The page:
So I got a Google Voice phone number, and a Google Wave account.
In 2009, I never got around to posting to Flickr or Youtube, although I had planned to.
I had been feeling a little stale in my work, so I decided to teach myself a new programming language. I spent a couple of days reading through intro slides to Python, and then I wrote a small program to keep track of a “to do” list. It does not sound like much, but I used this one program as an exercise to learn about model-view-controller architecture, “curses” programming (full-screen windows and boxes on a text-based console), and SQLite (a small embedded database library) as well as the Python language itself.
Shortly after I bought the iPhone, I wanted to learn how to develop applications for it. So I joined the Apple Developer Program, and I studied Objective C and the Apple development tools (Xcode and Interface Builder) by watching the video courses from Stanford University. After a few weeks, I was ready to write and publish a simple iPhone app called “Tipster”.
One unintended consequence of getting an iPhone was that I now had a very capable video iPod. So I subscribed to a couple of audio podcasts, so I could have some music to chill to at work.
After a while, I discovered video podcasts as well. I am totally hooked, and I have a backlog of TED.com videos I want to watch.
For fun, Sydney and I produced an audio recording that we referred to as “a podcast”, even though it was delivered to her friends on CD’s. But over the holidays, I decided to learn how to publish a podcast by uploading our audio file to my web server, and then by adding a simple XML index file.
Productivity and Sharing
For years, I have carried a small lab notebook at work. It’s where I keep notes, such as what I did each day, tips and tricks, lab set-up, and administrative details. This year, I replaced my paper lab notebook with a Tiddlywiki, a small one-file wiki that I can carry on a thumb drive. It allows me to easily search for key words, share with others via a web server, and keep multiple copies… and it’s smaller and more durable than my paper notebook, too.
And finally, although I have been publishing the “Porter Family News” every month for ten years now, I decided to supplement it with a WordPress blog. This has been my place to give opinions and observations, and to share tips and tricks with the world.
Overall, I am very pleased with where 2009 has taken me. At times, I had to remind myself to keep an open mind. But I have encountered, and embraced, many changes this year.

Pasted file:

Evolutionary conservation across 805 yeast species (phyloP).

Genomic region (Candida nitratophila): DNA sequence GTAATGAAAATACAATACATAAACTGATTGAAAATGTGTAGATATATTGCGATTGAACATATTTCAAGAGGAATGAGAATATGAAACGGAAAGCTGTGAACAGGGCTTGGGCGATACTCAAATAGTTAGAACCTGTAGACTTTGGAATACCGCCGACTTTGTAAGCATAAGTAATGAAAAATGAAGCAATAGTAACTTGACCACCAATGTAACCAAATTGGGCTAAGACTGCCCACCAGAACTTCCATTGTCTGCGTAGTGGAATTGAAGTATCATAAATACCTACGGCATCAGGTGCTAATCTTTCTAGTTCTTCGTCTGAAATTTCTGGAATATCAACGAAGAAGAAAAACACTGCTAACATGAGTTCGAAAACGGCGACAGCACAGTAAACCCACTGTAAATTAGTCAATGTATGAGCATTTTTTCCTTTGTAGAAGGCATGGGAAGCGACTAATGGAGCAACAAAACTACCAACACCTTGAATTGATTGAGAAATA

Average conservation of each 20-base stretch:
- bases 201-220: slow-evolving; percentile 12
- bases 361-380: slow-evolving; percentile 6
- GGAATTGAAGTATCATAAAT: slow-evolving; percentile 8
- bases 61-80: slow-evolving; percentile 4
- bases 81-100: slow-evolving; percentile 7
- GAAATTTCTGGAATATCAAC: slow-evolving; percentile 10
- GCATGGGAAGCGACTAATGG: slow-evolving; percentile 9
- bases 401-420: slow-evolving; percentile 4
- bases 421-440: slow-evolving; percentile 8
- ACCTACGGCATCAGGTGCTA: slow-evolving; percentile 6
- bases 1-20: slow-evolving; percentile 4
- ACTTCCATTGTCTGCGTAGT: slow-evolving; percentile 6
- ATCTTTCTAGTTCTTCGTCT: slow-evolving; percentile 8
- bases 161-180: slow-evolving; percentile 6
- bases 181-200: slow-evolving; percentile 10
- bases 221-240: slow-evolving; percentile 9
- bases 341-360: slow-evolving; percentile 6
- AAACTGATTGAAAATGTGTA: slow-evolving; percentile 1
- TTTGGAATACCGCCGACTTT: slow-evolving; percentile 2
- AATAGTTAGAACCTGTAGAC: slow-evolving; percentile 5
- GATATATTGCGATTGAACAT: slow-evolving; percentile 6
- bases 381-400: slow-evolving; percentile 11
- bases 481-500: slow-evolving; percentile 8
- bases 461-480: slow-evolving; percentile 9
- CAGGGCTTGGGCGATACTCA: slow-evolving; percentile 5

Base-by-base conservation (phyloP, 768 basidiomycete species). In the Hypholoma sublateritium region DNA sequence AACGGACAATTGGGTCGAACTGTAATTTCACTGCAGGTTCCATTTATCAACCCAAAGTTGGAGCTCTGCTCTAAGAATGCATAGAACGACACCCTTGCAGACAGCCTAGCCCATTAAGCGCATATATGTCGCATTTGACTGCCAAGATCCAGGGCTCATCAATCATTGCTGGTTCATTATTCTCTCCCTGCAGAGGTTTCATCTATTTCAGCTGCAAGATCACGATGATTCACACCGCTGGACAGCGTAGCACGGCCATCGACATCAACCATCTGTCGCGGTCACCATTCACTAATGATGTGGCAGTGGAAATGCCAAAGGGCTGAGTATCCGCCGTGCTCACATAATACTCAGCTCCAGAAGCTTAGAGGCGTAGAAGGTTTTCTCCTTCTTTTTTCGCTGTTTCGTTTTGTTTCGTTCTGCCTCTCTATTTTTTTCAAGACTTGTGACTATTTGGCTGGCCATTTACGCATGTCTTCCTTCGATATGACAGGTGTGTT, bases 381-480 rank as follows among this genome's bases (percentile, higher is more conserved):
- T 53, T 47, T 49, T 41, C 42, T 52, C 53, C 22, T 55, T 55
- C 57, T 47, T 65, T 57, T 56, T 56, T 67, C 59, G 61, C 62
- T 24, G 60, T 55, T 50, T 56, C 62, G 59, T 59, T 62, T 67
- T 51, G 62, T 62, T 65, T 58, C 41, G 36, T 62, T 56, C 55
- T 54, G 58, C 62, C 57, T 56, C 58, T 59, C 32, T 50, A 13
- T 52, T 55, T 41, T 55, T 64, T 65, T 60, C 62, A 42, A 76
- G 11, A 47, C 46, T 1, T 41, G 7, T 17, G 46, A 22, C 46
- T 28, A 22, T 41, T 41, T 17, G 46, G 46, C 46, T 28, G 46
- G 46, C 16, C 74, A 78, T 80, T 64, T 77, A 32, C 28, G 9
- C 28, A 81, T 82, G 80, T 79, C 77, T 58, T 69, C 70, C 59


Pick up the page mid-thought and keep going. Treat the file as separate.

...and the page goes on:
On my Ubuntu 9.10 server at home, I had been having a hard-to-diagnose problem where the “sudo” command will pause for 20 seconds before getting on with its business.
What made this problem so hard to track down is that it would happen once, and then the log jam would be cleared for a while. I would usually see it the first time I issued a sudo command, but never again in that session. The next day, it would do it again.
Last night, I finally tracked the problem down.
What helped the most was the discovery that I could do “
sudo -K” to make sudo “forget” my earlier authentication. When I re-tried to run a sudo command, it would prompt for a password and then delay 20 seconds… every time.
So now I had a way to test out theories. I just needed some theories to test.
I saw many reports on the internet about Fedora users seeing a similar issue. Their problem turned out to be in the
/etc/hosts file — there were problems if “localhost” and “localhost.localdomain” and even the machine’s given hostname were not listed there. But this was not the case for me. My hosts file was fine.
Instead, I started tracing what happens when sudo is called (unfortunately, you can’t just “
strace sudo somecommand“, because strace does not like to trace a setuid program).
I looked at PAM, the pluggable authentication modules. In the
/etc/pam.d directory, there was a file called “sudo”. This did not have anything interesting in it. But it did include a couple of other files: “common-auth” and “common-account”. It turns out that the last line in the common-auth file was the culprit:
auth optional pam_ecryptfs.so unwrap
This line is supposed to decrypt the user’s home directory if is encrypted, so it can read the files as part of sudo’s startup. But I don’t have any encrypted home directories. So for me, this is unnecessary.
Commenting out this line made the 20-second delay go away.